Two questions.

I'm trying to get a mental picture of the vectoring. I realize it's traffic dependent but even if there is not some common set of vectors, about where would the airplane be when given the instruction to join the COL 350?

Does it work coming out of CDW too? Only asking because the underlying routing. ELVAE, COL, DUXIE seems to be a very common one.
Yeah it can work off CDW, MMU, and TEB too. Usually only use it for the little slow guys. Since they’re capped at 5,000 til COL and slow, we will lots of times vector them directly over EWR to keep them out of the way and then give them like a 180-200 heading to join the radial. The other times, say departing off of 4N1, we keep them wide and have them on a southish heading to join the radial around MMU. We almost always just use the 350 radial cause it’s depicted since back in the day that was the standard clearance routing.
 

MidlifeFlyer

Well-Known Member
Yeah it can work off CDW, MMU, and TEB too. Usually only use it for the little slow guys. Since they’re capped at 5,000 til COL and slow, we will lots of times vector them directly over EWR to keep them out of the way and then give them like a 180-200 heading to join the radial. The other times, say departing off of 4N1, we keep them wide and have them on a southish heading to join the radial around MMU. We almost always just use the 350 radial cause it’s depicted since back in the day that was the standard clearance routing.
Thanks again. This may be perfect. One more important question - how do you pronounce ELVAE? Just El-Vay?

If I use it, you want credit?
 

web265

Well-Known Member
@NovemberEcho Legit question here, where do you get the pronunciations? Many are obvious but when I worked at 3NJ6 (PVT) and we'd get the RNAV 20, no two controllers (PHL) would use the same pronunciation for the fixes GAPAQ, OBAHE and on the other side IPBEH. Half the time it sounded like they were trying to pronounce a word from a native american language. Do they publish pronunciations somewhere when they make the fix names or does it just become colloquial?
 

NovemberEcho

Dergs favorite member
@NovemberEcho Legit question here, where do you get the pronunciations? Many are obvious but when I worked at 3NJ6 (PVT) and we'd get the RNAV 20, no two controllers (PHL) would use the same pronunciation for the fixes GAPAQ, OBAHE and on the other side IPBEH. Half the time it sounded like they were trying to pronounce a word from a native american language. Do they publish pronunciations somewhere when they make the fix names or does it just become colloquial?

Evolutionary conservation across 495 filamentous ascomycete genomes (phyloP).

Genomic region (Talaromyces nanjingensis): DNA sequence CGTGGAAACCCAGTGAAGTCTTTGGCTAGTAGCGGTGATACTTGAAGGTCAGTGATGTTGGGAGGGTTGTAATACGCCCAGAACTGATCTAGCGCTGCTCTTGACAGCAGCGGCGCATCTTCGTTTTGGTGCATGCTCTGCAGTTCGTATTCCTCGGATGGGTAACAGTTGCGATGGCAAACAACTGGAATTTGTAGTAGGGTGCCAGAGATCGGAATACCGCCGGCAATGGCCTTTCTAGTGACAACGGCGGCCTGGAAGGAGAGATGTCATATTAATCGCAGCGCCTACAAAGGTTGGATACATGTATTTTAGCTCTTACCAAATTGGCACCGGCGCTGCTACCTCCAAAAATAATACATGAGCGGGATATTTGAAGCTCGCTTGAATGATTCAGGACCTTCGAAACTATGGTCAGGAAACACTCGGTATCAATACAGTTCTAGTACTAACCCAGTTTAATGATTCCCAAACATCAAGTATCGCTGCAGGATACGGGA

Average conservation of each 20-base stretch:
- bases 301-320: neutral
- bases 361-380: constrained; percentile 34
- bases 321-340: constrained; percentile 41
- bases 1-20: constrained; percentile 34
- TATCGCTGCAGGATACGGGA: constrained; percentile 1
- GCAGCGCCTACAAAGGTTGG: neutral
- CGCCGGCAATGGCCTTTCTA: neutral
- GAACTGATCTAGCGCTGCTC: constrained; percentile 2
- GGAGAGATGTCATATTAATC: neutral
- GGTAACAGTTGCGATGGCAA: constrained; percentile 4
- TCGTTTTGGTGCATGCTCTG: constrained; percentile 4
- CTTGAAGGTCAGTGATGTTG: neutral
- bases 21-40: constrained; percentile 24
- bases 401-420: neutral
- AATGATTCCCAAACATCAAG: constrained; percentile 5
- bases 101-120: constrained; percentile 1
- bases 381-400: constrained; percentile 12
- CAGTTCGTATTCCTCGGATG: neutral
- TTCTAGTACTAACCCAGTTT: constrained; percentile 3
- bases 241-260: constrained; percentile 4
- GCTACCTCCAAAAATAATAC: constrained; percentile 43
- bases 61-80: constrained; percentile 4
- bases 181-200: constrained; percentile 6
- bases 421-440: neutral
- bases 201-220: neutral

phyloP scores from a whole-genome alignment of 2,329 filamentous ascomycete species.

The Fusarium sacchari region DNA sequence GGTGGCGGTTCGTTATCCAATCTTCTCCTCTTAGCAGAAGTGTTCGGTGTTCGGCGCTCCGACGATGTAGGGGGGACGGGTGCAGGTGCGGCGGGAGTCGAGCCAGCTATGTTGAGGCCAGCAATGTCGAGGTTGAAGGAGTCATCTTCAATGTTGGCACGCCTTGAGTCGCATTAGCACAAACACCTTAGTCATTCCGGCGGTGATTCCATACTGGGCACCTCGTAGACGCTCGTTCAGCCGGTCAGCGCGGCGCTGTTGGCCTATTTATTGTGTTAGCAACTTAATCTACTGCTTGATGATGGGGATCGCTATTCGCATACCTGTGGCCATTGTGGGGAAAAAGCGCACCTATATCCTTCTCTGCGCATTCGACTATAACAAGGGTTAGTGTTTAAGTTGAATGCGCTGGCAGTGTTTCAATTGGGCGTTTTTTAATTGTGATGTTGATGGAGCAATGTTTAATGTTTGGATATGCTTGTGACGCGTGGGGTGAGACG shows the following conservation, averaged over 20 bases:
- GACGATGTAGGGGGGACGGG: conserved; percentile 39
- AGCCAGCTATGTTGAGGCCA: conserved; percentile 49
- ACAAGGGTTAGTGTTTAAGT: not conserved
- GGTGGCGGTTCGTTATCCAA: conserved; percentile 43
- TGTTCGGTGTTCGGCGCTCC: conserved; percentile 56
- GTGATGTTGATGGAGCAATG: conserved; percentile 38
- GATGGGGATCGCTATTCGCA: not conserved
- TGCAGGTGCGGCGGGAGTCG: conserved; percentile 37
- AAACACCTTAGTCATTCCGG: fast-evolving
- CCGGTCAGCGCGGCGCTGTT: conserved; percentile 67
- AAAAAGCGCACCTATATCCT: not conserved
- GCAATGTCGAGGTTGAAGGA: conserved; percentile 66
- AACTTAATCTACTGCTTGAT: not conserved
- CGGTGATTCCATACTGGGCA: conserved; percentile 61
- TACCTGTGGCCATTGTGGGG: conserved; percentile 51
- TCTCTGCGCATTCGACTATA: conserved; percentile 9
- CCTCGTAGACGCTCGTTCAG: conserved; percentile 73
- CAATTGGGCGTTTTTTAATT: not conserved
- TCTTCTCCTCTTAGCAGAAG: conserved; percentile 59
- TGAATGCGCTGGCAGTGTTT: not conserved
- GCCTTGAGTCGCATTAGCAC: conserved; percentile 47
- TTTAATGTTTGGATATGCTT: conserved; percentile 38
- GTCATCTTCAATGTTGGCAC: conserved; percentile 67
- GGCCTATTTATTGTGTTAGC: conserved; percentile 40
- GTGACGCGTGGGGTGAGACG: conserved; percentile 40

there’s no standard. Like for the RNAV 5 into MMU, half the people call KWITE as Kay-white and the other half say quite.
 

MidlifeFlyer

Well-Known Member
there’s no standard. Like for the RNAV 5 into MMU, half the people call KWITE as Kay-white and the other half say quite.
Not those, but I recall a flight to a new area. I mentioned the name of a waypoint and the controller had no idea what I was talking about. It was in his sector but I was pronouncing it different.

Let's just be tankful we on't have to try to pronounce CNFs!! :eek:
 

inigo88

Composite-lover
I'm putting this in the controller area although an answer fro anyone would be appreciated.

I'm looking for a real world example of a situation in which a pilot, particularly a light GA pilot might be asked to intercept a course or radial. Soley to explain what I am getting at, suppose the clearance from MVY begins with V374 GON (which is off the pic). The aircraft takes off on runway 6 and is vectored. At some point instead of a heading to join V374 or an instruction to proceed direct to some waypoint, the instruction is to fly heading 310 intercept the 340 course to FALMA. I can do that, but want something real.

For context, one of my COVID projects has been a few videos comparing how Garmin and Avidyne GPS navigators handle some of the less common clearances and instructions. For this one, I want to demonstrate differences in the way OBS mode works, so it's more about using OBS mode in the real world than the specific instruction. Links to the two I did already below the map for those curious (and bored)